It has been an incongruous week at Birmingham City with the most unlikely of heroes being feted by the Spion Kop.
It was a grim picture last Thursday with the obituaries on their season being prepared.
Two stirring performances, against Chelsea and Bolton Wanderers, has hauled them out of the Premiership relegation zone for the first time since mid-October and the landscape has visibly changed.
Against the usual backdrop of injuries, Steve Bruce, the manager, has been forced to call on players who were so much in the cold that they were suffering from chilblains.
Olivier Tebily has undoubtedly been the star of the show with a feisty, disciplined display at full-back that has been the catalyst for their improvement.
Jiri Jarosik was a behemoth in the engine room against Bolton on Tuesday evening with the complete central midfield performance and Damien Johnson was at his ubiquitous best.
Martin Taylor was a rock at centre-half after being pilloried for his role in the Liverpool debacle but the unsung hero was Matt Sadler.
After four years in the wilderness due to injury problems and being out of favour, the 21-year-old has left an indelible mark on proceedings in his last two appearances.
In fact, so impressive has his return to first-team action been that Bruce may well have found the answer to a long-term problem right under his nose.
Jamie Clapham, Stan Lazaridis, Julian Gray, Marcos Painter and Tebily have all filled in at left-back this season but Sadler is the most natural left-back at the club.
Tenacious, committed and with unquestionable quality on the ball, Sadler has given an insight into why he received so much adulation as a teenager.
An ankle injury and an abortive loan spell at Northampton Town under-mined his confidence and, as he fell further down the pecking order, the future looked bleak for Sadler.
But after rebuffing the trickery of Chelsea and the brute force of Bolton, he has proved he is suitab l y equipped for any of the challenges on offer in the Premiership.
Yet Academy director Richard Stevens is not in the least bit surprised at the impact Sadler has made after a four-year hiatus.
S tevens,along with his predecessors Stewart Hall and Brian Eastick, has witnessed the latent talent Sadler has to offer from an early age.
"As a 16-year-old, Matt was regarded as one of the best left-backs in the country by England's coaches," Stevens said.
"That is why he was given a chance as a 17-year-old at Blues and he has grown up into a man now.
"There are two sorts of players who break into first teams. You have the likes of Wayne Rooney who make an impact at the age of 17 and the next group who develop for three years within the system and reappear even stronger.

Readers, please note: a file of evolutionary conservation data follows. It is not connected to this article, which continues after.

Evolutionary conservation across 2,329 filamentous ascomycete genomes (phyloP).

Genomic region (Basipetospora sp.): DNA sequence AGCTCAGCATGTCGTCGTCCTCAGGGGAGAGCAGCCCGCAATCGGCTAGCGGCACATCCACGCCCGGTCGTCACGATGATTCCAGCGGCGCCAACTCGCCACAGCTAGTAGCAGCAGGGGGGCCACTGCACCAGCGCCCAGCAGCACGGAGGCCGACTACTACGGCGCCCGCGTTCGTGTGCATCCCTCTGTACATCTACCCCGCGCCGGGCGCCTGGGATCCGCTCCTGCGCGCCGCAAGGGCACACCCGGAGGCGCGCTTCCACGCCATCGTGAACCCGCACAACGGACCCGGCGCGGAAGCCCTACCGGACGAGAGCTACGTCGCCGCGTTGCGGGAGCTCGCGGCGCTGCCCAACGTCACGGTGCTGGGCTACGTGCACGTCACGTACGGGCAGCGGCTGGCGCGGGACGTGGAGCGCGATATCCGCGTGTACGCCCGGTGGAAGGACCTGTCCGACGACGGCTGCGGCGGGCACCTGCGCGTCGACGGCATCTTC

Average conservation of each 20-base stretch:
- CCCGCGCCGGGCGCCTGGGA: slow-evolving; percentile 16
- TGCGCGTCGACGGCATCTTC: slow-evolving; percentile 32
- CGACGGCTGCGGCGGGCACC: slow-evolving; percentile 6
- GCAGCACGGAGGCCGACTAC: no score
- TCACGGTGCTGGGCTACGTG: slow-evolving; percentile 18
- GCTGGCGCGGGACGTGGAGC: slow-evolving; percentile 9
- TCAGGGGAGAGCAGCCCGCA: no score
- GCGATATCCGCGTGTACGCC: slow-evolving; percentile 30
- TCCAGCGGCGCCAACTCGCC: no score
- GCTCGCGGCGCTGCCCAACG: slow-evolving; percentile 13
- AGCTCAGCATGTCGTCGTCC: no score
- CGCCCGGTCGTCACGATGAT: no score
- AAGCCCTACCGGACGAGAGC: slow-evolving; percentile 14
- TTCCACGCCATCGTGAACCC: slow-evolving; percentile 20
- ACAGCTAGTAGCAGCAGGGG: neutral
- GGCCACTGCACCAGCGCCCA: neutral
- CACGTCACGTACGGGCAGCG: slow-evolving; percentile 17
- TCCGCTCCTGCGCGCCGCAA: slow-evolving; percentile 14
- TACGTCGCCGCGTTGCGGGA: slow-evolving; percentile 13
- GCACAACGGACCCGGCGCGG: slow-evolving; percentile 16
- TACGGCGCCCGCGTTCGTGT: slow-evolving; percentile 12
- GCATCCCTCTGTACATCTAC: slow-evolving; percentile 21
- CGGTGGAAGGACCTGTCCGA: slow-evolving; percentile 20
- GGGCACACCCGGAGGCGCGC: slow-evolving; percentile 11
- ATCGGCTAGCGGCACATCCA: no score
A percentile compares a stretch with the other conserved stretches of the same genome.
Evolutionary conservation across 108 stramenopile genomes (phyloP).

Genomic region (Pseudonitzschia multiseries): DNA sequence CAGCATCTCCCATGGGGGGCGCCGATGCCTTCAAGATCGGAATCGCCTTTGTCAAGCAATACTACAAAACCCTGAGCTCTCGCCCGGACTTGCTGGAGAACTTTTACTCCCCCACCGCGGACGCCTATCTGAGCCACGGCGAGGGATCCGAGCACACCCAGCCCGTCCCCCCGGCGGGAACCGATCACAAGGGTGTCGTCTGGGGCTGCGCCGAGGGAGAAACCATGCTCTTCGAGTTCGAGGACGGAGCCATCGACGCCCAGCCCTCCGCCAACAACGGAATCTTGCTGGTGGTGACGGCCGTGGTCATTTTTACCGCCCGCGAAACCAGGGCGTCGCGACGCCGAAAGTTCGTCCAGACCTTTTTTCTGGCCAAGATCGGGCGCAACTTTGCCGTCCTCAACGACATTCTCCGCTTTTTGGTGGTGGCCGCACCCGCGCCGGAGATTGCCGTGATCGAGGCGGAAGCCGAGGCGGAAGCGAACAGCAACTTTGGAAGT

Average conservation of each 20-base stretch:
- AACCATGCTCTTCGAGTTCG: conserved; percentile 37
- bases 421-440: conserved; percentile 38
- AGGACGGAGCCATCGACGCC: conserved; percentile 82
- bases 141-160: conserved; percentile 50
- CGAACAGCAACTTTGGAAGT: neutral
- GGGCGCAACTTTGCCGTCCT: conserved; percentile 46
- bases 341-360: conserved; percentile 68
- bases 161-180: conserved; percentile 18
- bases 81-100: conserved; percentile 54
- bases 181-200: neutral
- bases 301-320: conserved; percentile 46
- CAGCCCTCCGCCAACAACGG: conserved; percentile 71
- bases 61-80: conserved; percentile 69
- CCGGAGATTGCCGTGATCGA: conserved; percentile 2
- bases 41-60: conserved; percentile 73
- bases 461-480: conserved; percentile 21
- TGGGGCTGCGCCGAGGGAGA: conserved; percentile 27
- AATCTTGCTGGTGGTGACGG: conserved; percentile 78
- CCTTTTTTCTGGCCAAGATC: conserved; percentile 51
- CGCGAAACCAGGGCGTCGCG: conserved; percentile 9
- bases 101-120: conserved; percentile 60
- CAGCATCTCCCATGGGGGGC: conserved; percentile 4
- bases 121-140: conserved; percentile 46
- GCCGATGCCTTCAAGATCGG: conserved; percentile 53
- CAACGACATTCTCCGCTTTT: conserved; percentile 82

"I think Matt is going to be one of those as he is a decent physical specimen and likely to grow even more."
Bruce earmarked Sadler as one to watch when he handed him his Premiership debut, against Bolton, on November 11 2002.
A well-documented tussle with David Beckham followed at Old Trafford before Sadler disappeared due to a succession of ankle injuries. Even a loan spell at Sixfields couldn't revitalise his career.
Nevertheless, Stevens believes two seasons of toil has had a galvanising effect on Sadler. "Matt has been at the club for about ten years and has developed into a left-back with pace who is excellent at defending in a one-onone situation," Stevens said. "He is probably still feeling his way in at present but he is capable of getting forward and delivering an excellent cross as well.
"He had so much so young that he struggled to deal with being injured for two years.
"Matt has always set himself really high standards and injuries test you to the limit. He didn't have the answers to his questions but I know he is buzzing once again.
"He's quite laid back and can be misunderstood, I think, as he is a very focused individual.
"Now that he is playing again he will feel valued at the club. I know he wants to succeed as he told me that he was nervous for the first time in his career prior to the Chelsea game. That can only be a good thing as he responded in the right fashion."
Meanwhile, Blues skipper Kenny Cunningham says a phone call to David Sullivan has patched up the rift between the co-owner and the playing staff.
Sullivan's now infamous broadside after the Liverpool defeat included statements such as 'I don't like footballers."
But it was believed the comments that upset the squad more than any other was the intimation that they failed to turn up for public functions. Cunningham called Sullivan directly to voice his opinion strongly. The skipper, inspirational against Bolton, said the matter had been resolved amicably.